Philadelphia city officials are happy with the results of the two-day Made in America concert over the holiday weekend.
The final tally isn’t in yet for the costs or profits from the event — but the favorable publicity for the city has been deemed priceless.
Philadelphia Deputy Mayor Everett Gillison says the city received international publicity from the Made in America weekend that attracted dozens of bands and more than 100,000 concert-goers.
“This was good publicity for the right reasons and I hope to sit down with [concert promoters] and invite them to come back next year,” he said Tuesday.
The event was a bonanza for the city and its hospitality business, with hotels reporting a brisk business.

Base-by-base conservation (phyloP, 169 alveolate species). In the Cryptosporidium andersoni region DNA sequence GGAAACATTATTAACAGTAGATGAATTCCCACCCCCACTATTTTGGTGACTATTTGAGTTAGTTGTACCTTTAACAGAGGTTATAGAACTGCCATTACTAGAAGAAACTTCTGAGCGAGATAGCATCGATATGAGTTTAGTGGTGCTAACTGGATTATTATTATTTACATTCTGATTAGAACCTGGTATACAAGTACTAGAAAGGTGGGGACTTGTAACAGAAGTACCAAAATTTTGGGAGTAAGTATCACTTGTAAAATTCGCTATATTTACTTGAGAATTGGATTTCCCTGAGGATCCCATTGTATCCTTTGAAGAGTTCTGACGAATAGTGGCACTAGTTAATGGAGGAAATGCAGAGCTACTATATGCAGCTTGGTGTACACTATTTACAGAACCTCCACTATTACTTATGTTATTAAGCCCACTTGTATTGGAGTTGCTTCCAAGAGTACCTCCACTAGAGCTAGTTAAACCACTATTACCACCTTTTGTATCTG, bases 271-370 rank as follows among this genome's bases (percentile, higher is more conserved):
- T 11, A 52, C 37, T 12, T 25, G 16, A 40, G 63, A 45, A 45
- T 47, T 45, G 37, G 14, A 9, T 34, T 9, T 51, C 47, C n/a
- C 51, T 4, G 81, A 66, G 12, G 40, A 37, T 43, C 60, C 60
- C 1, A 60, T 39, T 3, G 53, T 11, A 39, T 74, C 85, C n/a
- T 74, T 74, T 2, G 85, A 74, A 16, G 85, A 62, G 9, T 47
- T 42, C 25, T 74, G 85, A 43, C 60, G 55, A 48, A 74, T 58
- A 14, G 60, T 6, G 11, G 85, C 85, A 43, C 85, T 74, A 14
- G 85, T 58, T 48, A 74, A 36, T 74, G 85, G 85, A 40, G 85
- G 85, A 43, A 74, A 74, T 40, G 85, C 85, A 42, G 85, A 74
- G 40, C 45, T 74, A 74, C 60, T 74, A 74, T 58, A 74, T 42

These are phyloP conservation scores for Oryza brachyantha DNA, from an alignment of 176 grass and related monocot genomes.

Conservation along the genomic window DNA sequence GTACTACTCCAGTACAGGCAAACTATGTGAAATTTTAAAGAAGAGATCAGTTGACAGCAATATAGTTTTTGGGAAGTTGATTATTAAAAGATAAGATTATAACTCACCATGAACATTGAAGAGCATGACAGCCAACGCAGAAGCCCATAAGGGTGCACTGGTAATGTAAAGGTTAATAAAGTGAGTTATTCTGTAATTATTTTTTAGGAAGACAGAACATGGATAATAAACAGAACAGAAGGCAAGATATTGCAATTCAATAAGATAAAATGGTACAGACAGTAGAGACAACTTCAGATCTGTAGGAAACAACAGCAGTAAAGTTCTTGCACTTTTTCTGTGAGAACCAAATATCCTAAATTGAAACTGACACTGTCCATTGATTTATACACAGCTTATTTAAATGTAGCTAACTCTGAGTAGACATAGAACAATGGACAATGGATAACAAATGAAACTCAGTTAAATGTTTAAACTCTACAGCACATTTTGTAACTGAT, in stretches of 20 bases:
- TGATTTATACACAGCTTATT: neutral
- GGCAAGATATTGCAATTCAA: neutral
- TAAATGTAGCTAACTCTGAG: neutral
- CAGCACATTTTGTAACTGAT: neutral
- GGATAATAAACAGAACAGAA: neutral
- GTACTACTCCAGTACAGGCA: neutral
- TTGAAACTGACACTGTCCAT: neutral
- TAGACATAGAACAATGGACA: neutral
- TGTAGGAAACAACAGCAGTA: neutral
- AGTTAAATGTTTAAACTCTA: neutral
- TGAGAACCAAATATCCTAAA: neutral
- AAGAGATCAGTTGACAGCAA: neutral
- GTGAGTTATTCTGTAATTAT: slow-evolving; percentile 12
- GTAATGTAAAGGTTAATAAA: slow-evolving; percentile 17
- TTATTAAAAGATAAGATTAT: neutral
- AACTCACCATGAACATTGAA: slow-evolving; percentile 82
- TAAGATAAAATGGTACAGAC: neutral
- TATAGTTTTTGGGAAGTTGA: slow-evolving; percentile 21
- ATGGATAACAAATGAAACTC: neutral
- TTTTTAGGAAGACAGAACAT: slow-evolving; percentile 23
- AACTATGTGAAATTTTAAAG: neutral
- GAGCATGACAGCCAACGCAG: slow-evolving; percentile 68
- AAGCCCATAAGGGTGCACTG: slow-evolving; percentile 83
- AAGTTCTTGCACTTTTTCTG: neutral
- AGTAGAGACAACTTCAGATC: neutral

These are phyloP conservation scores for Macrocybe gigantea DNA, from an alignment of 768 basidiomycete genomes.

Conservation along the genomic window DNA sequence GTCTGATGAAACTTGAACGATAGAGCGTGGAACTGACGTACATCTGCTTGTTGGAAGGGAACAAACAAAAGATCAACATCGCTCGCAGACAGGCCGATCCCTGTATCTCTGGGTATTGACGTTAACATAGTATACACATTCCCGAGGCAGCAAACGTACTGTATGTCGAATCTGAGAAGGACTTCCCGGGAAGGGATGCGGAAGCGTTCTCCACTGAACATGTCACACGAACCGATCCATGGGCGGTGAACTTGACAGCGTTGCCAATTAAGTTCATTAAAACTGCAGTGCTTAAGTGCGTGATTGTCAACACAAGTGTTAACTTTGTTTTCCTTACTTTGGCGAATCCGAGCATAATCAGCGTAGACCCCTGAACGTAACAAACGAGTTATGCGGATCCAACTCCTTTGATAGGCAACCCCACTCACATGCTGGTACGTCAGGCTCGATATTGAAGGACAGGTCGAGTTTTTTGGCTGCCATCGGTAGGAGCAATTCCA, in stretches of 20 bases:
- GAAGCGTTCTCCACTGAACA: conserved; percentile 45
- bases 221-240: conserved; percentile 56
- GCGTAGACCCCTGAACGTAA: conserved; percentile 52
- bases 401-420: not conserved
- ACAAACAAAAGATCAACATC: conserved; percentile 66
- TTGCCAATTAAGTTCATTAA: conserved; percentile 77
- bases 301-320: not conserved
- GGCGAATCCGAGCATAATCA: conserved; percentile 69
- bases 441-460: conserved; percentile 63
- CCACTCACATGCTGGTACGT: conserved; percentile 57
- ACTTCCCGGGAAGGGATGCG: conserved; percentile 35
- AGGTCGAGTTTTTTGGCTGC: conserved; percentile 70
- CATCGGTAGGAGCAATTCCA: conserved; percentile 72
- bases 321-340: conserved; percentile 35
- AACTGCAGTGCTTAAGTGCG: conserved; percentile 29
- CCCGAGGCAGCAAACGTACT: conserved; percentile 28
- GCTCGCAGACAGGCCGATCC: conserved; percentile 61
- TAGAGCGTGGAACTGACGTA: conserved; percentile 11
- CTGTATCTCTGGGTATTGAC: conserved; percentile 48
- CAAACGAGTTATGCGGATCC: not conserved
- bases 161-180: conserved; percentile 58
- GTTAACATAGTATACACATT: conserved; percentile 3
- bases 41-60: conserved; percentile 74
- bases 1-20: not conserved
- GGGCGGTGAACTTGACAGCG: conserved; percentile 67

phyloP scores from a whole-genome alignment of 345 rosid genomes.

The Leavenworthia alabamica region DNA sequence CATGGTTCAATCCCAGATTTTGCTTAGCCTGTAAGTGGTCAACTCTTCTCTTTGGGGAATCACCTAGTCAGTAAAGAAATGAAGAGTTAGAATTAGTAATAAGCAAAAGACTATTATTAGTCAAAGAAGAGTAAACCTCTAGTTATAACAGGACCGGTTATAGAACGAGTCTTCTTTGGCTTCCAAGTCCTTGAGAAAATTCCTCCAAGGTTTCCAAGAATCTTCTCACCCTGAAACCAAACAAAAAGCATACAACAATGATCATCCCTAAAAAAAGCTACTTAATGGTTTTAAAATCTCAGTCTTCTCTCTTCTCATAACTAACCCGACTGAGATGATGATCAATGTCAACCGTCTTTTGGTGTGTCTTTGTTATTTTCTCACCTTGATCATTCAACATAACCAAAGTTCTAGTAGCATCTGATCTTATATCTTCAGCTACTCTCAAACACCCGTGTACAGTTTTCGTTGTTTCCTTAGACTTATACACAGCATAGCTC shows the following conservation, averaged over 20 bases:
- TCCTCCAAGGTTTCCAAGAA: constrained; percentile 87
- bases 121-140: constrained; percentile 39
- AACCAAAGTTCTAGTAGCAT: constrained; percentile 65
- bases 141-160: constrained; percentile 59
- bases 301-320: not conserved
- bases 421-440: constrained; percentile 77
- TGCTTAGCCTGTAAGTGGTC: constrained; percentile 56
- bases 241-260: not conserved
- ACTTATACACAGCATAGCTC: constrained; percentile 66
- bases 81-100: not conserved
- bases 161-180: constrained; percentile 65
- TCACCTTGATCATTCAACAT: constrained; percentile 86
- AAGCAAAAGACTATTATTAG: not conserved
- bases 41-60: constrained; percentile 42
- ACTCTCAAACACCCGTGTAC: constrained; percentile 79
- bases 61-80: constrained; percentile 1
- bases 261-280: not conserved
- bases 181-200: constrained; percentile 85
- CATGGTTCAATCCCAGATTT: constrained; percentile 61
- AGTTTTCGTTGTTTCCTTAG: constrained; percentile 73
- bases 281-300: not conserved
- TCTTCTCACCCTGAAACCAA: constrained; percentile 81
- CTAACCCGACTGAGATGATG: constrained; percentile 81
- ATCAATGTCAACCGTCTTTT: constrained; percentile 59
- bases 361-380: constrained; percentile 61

“Usually, it’s about 60 percent filled. Usually, Labor Day, [hotel rooms] are downwards of 40, 50, 60 percent filled,” Gillison said. “We were upwards of 90 percent-plus this year.”
Gillison says there were just two arrests on the designated concert grounds. Sports fields that had been refurbished by the city sustained little if any damage.
“We took pictures of what things looked like in advance,” he said. “We think there may be some reseeding that may have to be done, like any other time.”
Gillison adds that city officials want to work on ways to get enough water to the thousands of concert-goers — even though plenty of hydration stations had been set up. A final tally on the costs won’t be available for a few weeks.
The event, organized by Jay Z, included performances by Beyonce, Nine Inch Nails, Phoenix, Public Enemy, Deadmau5, Macklemore & Ryan Lewis, and Miguel, among others.